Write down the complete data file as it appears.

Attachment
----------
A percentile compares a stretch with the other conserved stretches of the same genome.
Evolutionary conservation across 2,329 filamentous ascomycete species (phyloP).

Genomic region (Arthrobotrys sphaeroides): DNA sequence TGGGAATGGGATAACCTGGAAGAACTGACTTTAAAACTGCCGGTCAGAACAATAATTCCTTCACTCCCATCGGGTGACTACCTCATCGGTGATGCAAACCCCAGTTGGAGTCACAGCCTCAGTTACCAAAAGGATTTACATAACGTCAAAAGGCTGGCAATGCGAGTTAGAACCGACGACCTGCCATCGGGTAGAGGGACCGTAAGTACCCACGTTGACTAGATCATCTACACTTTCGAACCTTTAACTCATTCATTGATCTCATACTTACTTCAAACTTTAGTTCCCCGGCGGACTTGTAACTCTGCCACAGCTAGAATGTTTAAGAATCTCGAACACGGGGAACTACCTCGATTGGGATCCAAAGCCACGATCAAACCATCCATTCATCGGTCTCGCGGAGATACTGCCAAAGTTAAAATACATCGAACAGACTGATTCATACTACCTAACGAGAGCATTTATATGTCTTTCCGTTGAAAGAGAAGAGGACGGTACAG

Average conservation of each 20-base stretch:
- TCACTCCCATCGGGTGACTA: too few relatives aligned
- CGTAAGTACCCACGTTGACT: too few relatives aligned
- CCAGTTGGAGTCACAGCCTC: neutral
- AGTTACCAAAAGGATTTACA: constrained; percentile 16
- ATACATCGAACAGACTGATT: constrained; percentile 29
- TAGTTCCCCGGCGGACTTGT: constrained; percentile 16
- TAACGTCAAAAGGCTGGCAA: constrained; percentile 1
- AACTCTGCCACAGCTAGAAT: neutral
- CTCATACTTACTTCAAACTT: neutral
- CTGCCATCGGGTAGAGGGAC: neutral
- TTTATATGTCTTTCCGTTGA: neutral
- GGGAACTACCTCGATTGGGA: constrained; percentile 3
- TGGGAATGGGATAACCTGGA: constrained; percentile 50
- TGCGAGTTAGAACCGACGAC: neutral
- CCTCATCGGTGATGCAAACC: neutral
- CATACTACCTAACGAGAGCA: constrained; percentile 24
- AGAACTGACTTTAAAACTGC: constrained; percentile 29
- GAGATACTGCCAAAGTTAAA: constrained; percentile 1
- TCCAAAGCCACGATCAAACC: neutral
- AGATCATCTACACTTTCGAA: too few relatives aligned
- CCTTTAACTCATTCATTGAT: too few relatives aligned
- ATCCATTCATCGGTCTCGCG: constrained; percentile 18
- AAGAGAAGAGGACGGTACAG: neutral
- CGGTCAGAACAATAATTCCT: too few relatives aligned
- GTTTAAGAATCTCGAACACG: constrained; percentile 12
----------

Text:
A percentile compares a stretch with the other conserved stretches of the same genome.
Evolutionary conservation across 2,329 filamentous ascomycete species (phyloP).

Genomic region (Arthrobotrys sphaeroides): DNA sequence TGGGAATGGGATAACCTGGAAGAACTGACTTTAAAACTGCCGGTCAGAACAATAATTCCTTCACTCCCATCGGGTGACTACCTCATCGGTGATGCAAACCCCAGTTGGAGTCACAGCCTCAGTTACCAAAAGGATTTACATAACGTCAAAAGGCTGGCAATGCGAGTTAGAACCGACGACCTGCCATCGGGTAGAGGGACCGTAAGTACCCACGTTGACTAGATCATCTACACTTTCGAACCTTTAACTCATTCATTGATCTCATACTTACTTCAAACTTTAGTTCCCCGGCGGACTTGTAACTCTGCCACAGCTAGAATGTTTAAGAATCTCGAACACGGGGAACTACCTCGATTGGGATCCAAAGCCACGATCAAACCATCCATTCATCGGTCTCGCGGAGATACTGCCAAAGTTAAAATACATCGAACAGACTGATTCATACTACCTAACGAGAGCATTTATATGTCTTTCCGTTGAAAGAGAAGAGGACGGTACAG

Average conservation of each 20-base stretch:
- TCACTCCCATCGGGTGACTA: too few relatives aligned
- CGTAAGTACCCACGTTGACT: too few relatives aligned
- CCAGTTGGAGTCACAGCCTC: neutral
- AGTTACCAAAAGGATTTACA: constrained; percentile 16
- ATACATCGAACAGACTGATT: constrained; percentile 29
- TAGTTCCCCGGCGGACTTGT: constrained; percentile 16
- TAACGTCAAAAGGCTGGCAA: constrained; percentile 1
- AACTCTGCCACAGCTAGAAT: neutral
- CTCATACTTACTTCAAACTT: neutral
- CTGCCATCGGGTAGAGGGAC: neutral
- TTTATATGTCTTTCCGTTGA: neutral
- GGGAACTACCTCGATTGGGA: constrained; percentile 3
- TGGGAATGGGATAACCTGGA: constrained; percentile 50
- TGCGAGTTAGAACCGACGAC: neutral
- CCTCATCGGTGATGCAAACC: neutral
- CATACTACCTAACGAGAGCA: constrained; percentile 24
- AGAACTGACTTTAAAACTGC: constrained; percentile 29
- GAGATACTGCCAAAGTTAAA: constrained; percentile 1
- TCCAAAGCCACGATCAAACC: neutral
- AGATCATCTACACTTTCGAA: too few relatives aligned
- CCTTTAACTCATTCATTGAT: too few relatives aligned
- ATCCATTCATCGGTCTCGCG: constrained; percentile 18
- AAGAGAAGAGGACGGTACAG: neutral
- CGGTCAGAACAATAATTCCT: too few relatives aligned
- GTTTAAGAATCTCGAACACG: constrained; percentile 12